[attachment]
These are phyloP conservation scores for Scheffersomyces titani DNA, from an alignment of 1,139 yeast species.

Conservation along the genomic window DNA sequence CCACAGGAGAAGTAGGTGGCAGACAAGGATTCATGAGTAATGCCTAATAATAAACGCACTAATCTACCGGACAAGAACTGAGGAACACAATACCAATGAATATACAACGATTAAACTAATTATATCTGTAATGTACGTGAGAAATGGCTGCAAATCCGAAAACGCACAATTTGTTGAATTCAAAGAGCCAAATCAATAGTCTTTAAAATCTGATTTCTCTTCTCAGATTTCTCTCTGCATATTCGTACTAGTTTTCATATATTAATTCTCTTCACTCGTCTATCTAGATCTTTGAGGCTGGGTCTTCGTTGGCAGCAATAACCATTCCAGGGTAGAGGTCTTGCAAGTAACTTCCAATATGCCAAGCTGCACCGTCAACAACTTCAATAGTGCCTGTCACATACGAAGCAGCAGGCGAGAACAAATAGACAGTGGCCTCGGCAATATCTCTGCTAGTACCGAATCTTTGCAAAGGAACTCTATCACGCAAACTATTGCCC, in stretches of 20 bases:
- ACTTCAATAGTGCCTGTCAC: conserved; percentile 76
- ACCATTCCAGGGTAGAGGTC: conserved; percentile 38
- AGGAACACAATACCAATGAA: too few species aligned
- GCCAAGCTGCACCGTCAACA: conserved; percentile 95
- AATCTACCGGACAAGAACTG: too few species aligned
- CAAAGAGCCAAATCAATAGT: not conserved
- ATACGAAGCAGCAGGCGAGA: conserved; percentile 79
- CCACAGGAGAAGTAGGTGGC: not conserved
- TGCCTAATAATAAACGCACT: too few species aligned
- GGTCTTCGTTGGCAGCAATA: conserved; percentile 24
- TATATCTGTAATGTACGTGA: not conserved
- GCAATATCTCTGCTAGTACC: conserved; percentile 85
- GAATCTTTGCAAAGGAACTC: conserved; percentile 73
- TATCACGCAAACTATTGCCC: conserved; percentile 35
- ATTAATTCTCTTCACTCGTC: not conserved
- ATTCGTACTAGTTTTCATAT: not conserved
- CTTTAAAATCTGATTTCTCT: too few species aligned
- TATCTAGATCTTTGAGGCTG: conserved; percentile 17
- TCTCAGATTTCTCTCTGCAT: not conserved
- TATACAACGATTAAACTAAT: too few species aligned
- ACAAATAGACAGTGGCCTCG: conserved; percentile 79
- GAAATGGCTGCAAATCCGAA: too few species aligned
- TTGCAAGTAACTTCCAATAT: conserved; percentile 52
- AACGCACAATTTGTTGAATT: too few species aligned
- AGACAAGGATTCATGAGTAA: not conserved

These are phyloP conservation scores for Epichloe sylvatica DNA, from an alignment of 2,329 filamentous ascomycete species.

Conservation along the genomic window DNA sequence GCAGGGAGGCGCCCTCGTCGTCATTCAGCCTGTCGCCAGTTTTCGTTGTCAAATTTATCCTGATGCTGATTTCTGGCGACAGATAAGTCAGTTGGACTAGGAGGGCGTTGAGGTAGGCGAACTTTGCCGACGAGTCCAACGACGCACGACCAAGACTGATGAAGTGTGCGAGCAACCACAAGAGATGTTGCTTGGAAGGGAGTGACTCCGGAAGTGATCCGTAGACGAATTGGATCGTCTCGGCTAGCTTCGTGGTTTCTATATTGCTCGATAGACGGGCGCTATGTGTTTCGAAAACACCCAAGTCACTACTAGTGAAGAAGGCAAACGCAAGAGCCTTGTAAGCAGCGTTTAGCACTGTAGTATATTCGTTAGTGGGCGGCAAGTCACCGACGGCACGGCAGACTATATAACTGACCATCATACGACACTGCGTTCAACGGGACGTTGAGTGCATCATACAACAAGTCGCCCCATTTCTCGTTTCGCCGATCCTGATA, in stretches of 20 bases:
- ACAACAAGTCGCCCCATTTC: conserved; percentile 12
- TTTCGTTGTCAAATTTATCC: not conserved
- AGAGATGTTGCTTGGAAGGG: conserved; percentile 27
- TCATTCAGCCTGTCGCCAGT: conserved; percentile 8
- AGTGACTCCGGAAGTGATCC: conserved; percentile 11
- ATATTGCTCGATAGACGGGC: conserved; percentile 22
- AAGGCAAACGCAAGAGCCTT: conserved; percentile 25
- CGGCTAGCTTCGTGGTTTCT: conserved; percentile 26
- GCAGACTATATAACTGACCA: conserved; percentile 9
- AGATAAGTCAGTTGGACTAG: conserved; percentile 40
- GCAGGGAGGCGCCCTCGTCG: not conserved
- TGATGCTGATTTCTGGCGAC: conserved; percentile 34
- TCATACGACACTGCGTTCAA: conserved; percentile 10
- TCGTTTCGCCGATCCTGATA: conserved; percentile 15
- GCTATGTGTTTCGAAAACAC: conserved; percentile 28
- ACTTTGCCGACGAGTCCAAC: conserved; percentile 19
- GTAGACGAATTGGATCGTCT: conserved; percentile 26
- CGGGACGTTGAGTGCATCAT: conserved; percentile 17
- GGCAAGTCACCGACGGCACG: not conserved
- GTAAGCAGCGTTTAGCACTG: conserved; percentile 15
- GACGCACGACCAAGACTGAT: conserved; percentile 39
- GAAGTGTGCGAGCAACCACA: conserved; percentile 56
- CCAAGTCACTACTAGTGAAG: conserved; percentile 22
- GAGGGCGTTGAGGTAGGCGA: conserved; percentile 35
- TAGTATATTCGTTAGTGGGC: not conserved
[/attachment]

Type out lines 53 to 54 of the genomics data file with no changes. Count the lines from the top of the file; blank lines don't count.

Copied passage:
- GAGGGCGTTGAGGTAGGCGA: conserved; percentile 35
- TAGTATATTCGTTAGTGGGC: not conserved